A factory reset of a computer typically involves reformatting the hard drive, reinstalling the operating system that came with the computer originally and reinstalling drivers that came with the computer. Most factory resets wipe out applications and personal data stored on the computer.
Factory resets are typically performed when a computer has been severely impacted due to a combination of viruses, "bloatware" or corrupted system software. Factory resets are often performed using a built-in recovery partition or using system recovery discs. Some brands have dedicated recovery programs that reinstall the entire operating system and associated drivers. Since factory resets typically wipe all personal data off of a machine, a backup should be made before attempting a factory reset.
If a computer has a recovery partition, usually a system can be booted by pressing one of the function keys like F10 at startup, and then launching the recovery setup. If there is no recovery partition but there are recovery discs, one must boot from the recovery discs. After a factory reset is completed, one must reinstall custom software and restore any personal files from the backup, plus manufacturer-specific drivers if they were not part of the recovery discs.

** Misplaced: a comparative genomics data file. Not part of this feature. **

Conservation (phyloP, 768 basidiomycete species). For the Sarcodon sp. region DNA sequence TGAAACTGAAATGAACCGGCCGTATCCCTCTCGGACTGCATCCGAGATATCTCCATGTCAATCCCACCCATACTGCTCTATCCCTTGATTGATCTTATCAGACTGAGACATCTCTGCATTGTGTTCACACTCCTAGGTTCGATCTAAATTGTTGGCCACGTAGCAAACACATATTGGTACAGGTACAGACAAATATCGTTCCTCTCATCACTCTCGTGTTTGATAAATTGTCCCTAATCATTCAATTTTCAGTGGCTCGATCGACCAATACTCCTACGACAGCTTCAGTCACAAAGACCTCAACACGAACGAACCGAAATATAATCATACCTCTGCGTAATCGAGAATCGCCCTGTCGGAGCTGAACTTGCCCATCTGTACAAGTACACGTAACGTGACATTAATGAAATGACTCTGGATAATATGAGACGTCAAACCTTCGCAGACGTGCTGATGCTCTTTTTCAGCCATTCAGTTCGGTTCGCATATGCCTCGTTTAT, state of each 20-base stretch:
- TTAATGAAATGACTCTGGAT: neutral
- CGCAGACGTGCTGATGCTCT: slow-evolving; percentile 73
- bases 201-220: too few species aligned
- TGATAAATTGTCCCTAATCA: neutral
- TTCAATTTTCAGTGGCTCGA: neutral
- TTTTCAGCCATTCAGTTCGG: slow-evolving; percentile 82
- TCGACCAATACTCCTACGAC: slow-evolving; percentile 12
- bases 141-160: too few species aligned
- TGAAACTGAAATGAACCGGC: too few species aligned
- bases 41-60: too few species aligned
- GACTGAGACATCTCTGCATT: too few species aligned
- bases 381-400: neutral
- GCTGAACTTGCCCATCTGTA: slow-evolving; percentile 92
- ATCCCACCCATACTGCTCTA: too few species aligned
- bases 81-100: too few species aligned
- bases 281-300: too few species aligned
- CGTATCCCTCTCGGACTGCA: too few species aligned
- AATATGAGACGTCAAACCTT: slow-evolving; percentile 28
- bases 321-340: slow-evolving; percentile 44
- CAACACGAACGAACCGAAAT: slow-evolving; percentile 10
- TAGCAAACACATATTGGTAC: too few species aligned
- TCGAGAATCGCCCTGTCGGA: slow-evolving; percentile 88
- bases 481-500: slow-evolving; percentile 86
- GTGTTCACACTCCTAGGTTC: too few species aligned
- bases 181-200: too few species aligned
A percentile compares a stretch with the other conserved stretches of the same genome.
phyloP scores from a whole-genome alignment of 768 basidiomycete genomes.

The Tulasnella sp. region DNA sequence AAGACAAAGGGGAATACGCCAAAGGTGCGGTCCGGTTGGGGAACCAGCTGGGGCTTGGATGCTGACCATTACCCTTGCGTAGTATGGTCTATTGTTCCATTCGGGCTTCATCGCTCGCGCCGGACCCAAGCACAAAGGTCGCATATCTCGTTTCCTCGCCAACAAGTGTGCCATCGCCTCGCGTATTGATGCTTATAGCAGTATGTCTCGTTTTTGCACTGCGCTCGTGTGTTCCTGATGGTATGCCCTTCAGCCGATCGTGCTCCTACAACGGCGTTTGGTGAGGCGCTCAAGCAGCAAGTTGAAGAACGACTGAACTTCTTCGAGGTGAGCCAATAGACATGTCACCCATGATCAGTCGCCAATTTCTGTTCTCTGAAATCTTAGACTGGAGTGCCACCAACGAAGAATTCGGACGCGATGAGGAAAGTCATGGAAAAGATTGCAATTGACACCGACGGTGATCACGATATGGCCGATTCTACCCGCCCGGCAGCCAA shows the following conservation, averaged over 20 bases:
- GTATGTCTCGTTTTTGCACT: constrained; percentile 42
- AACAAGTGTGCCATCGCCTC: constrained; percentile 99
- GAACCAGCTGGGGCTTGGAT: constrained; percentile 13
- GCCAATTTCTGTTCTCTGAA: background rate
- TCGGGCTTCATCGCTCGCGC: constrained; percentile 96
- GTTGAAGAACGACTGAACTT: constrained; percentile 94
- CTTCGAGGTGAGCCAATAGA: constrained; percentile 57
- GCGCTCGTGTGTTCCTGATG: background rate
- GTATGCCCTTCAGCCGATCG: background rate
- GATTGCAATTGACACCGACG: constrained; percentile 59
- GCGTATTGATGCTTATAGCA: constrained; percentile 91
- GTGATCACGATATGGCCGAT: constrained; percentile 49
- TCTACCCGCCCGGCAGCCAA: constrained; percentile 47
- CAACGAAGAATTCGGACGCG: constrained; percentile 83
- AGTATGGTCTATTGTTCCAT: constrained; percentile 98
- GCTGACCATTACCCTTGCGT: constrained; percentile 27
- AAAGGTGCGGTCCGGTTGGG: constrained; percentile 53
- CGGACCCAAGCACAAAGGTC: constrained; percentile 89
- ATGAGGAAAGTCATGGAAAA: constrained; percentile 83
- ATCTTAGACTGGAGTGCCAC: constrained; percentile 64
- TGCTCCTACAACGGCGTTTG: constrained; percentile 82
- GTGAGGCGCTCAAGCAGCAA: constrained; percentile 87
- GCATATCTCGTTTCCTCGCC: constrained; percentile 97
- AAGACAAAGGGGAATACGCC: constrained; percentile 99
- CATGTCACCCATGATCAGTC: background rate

Starting with Windows 8, Microsoft offers several options to fix a computer. A "reset" removes all applications and personal data and reinstalls a fresh copy of Windows. A "refresh" deletes all non-Metro applications, but preserves all personal data. However, if a refresh does not resolve computer performance issues, a full reset may be required.